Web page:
If you’re involved in a paternity test, on either side, the outcome is very important to your future. Maybe you’re a woman who believes she knows who her child’s father is, but the father denies it, and you need proof to seek child support. Or, perhaps you are a man who believes he has a right to see his child, but the child’s mother says that the child is not yours and denies you access. Either way, you need an official paternity test to put an end to the confusion and determine who is right.
But how accurate may that test actually be? Is there a chance of a false positive or a false negative?
Nothing is perfect and there are different types of tests, but most people turn to DNA testing because it is widely regarded as being very accurate. If the test says that someone is not the father, it is 100% conclusive. It does not get this wrong. If the test says that the man is the father, it is considered “highly likely.”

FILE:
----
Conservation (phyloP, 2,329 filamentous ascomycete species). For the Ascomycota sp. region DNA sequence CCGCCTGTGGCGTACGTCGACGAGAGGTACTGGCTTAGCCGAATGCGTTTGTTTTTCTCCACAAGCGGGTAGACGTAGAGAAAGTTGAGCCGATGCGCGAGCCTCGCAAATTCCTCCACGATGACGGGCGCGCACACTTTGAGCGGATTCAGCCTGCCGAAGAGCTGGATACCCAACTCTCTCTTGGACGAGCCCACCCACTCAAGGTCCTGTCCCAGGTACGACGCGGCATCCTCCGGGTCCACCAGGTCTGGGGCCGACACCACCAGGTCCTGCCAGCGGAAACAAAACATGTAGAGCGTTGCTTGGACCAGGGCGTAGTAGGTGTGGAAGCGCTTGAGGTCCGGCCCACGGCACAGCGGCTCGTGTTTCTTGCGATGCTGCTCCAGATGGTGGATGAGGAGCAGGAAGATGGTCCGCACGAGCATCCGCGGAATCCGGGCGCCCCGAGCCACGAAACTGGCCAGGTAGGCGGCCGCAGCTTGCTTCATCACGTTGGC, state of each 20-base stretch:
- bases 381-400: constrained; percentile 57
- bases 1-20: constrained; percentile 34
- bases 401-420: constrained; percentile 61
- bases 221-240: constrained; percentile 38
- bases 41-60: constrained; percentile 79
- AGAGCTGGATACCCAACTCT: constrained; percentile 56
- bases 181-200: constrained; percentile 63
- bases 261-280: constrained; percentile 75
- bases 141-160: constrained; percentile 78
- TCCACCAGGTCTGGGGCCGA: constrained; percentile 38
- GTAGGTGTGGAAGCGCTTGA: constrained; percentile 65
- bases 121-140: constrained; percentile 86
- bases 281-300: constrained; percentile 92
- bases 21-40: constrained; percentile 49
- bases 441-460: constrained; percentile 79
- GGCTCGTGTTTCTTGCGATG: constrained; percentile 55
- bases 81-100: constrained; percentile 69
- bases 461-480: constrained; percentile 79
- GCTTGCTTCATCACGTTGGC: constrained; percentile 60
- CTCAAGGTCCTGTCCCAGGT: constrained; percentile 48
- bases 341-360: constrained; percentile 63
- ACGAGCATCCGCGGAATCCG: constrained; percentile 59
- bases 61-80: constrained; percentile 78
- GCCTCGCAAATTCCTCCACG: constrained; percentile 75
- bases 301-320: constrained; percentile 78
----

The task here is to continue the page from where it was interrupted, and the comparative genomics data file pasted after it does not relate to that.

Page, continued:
How highly? About 99.9%. So, while there are cases where the tests are wrong, they are so exceedingly rare that these tests are highly trusted. Out of every 1,000 tests, only one false positive — if that — would show up.
As you can see, the fastest way to resolve this issue is by using a test. You and the other parent can make counter-claims that no one else can really verify. Only by looking at your DNA and the DNA of the child can you know beyond a shadow of a doubt. When that level of certainty has been established, find out what legal steps you need to take.